The big reason being that VWRLs are domiciled in Ireland, and I live in Germany. As a non-Irish resident, it would cost me too much on taxes compared to other funds domiciled in Germany.
In case you live in Germany and are thinking of buying European Vanguard products (domiciled in Ireland), consider these points first.
Capital gains taxes in Germany and Ireland:
- In Germany, you can earn up to €801 (or €1602 for a married couple) a year in capital gains tax-free. After that your gains will be taxed at 25%+ .
- In Ireland, there is a 10% withholding tax for non-Irish residents from first EUR.
Compare different capital gains scenarios in Germany (DE) and Ireland (IE):
If you earn €1000
DE: No tax
If you earn €1602
DE: No tax
If you earn €2000
DE: ~ €100 (i.e 25% of €398 (amount above €1602)
IE : €200
If you earn €2500
DE: ~ €230 (i.e 25% of ~€900)
IE : €250
If you earned €2650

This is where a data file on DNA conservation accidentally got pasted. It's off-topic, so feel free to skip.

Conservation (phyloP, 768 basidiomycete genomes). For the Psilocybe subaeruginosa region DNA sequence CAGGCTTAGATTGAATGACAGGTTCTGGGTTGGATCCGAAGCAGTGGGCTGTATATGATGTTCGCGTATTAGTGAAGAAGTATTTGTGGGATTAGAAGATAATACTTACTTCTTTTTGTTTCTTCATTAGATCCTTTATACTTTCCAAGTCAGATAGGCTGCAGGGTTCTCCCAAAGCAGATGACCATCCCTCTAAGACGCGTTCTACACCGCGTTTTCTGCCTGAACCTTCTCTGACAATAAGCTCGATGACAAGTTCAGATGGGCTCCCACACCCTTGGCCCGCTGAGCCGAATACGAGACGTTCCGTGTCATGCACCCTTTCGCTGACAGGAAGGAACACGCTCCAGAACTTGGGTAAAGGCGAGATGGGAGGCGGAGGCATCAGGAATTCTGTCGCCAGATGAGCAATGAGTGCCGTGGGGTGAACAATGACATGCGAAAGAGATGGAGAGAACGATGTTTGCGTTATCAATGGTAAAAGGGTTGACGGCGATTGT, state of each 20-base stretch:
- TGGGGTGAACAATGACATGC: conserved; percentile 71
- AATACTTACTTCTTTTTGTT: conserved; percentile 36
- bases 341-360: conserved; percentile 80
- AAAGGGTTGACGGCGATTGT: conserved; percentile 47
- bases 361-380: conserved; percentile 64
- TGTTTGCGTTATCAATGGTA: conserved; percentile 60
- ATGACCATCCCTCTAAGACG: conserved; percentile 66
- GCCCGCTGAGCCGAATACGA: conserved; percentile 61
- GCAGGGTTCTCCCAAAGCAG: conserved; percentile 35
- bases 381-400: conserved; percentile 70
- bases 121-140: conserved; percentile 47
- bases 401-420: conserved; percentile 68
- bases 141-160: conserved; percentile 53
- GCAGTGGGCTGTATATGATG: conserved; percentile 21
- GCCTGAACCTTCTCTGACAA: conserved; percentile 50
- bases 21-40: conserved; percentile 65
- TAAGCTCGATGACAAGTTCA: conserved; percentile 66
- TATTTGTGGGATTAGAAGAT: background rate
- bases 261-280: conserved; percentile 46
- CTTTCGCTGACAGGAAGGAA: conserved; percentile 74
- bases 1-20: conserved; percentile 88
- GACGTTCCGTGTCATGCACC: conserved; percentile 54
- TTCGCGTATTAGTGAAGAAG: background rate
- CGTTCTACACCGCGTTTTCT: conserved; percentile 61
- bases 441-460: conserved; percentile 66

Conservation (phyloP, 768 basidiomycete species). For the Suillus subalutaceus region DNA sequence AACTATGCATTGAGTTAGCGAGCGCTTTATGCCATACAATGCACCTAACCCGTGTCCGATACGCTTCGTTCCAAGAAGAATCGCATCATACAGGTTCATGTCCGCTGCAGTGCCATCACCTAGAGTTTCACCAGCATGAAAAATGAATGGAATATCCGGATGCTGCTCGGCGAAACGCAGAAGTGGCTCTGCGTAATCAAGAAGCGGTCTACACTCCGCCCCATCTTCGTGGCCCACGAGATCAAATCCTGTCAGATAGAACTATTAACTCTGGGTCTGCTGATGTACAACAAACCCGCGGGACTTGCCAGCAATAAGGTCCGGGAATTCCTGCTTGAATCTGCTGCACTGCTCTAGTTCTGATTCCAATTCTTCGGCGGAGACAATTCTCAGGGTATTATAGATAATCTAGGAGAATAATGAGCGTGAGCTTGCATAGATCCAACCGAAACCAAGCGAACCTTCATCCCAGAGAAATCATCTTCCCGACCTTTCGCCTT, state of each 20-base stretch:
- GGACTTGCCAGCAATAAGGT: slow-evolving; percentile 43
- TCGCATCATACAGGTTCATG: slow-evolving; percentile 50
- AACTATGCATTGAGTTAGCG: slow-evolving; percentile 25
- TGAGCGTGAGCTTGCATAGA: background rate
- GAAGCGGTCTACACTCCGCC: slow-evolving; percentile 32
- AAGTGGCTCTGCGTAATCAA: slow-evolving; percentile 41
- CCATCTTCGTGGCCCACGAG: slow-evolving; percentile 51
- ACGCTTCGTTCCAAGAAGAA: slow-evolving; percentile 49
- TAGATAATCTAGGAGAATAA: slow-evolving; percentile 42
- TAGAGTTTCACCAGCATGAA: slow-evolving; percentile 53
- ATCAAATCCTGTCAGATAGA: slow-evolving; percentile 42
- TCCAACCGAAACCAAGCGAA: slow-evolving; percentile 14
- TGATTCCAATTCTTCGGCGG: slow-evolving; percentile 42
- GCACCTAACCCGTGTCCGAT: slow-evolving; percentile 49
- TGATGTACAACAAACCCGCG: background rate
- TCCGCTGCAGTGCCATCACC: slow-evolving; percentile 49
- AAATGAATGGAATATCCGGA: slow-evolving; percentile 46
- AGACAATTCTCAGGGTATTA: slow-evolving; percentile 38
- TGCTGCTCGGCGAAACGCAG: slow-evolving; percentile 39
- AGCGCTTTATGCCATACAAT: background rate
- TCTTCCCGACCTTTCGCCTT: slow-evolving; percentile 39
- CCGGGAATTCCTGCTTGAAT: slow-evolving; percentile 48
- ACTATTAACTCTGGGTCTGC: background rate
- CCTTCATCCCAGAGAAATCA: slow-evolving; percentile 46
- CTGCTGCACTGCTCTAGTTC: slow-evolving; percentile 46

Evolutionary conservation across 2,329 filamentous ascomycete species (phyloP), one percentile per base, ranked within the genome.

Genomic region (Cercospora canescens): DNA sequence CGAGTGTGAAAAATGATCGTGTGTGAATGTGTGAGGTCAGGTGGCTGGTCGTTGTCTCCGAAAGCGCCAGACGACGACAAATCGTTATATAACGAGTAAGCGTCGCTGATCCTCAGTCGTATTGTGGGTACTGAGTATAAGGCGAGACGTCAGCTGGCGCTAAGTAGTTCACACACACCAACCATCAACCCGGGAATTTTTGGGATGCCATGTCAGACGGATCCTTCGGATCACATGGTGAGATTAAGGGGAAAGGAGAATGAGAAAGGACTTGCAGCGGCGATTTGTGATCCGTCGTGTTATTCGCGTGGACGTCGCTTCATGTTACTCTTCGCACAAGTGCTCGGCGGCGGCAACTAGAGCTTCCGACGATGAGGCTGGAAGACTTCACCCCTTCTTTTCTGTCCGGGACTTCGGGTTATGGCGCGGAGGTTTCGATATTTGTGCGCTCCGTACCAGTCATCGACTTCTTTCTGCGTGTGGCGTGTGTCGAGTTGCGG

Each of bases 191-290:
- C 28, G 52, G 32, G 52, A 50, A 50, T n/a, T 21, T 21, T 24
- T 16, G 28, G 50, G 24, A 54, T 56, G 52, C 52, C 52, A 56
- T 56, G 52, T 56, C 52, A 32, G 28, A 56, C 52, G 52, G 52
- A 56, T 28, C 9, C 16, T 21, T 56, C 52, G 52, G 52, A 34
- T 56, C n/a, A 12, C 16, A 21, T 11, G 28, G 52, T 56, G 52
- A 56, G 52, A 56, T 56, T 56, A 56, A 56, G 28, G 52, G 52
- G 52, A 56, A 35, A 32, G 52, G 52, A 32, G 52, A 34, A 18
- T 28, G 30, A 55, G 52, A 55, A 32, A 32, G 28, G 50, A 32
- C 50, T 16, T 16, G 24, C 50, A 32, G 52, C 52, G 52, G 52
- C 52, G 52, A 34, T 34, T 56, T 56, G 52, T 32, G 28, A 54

DE : ~€262
Credit: Richard @ Banks Germany. 🙂
Earning more than €2650 as capital gains from VWRLs is when taxes paid to Germany will be higher than taxes paid to Ireland. In all other cases, you actually pay higher taxes in Ireland as withholding taxes – plus you’re not using your free-tax room of €1602 per married couple.
If you and your fund do not share the same domicile, there will be tax issues! Learn what they are beforehand so you can make tax efficient decisions. I was rushing to buy VWRLs because I’ve been putting off investing for several years. Turns out, Irish VWRLs are not the best choice for German residents like me. While my intent is not to search for ‘the best fund’ (index trackers are very similar to each other), I don’t want our taxes to be so complicated either. Especially when there’s plenty of good options in Germany, the richest country in the EU.
Thanks again to Richard for saving us so much time, money, and frustration!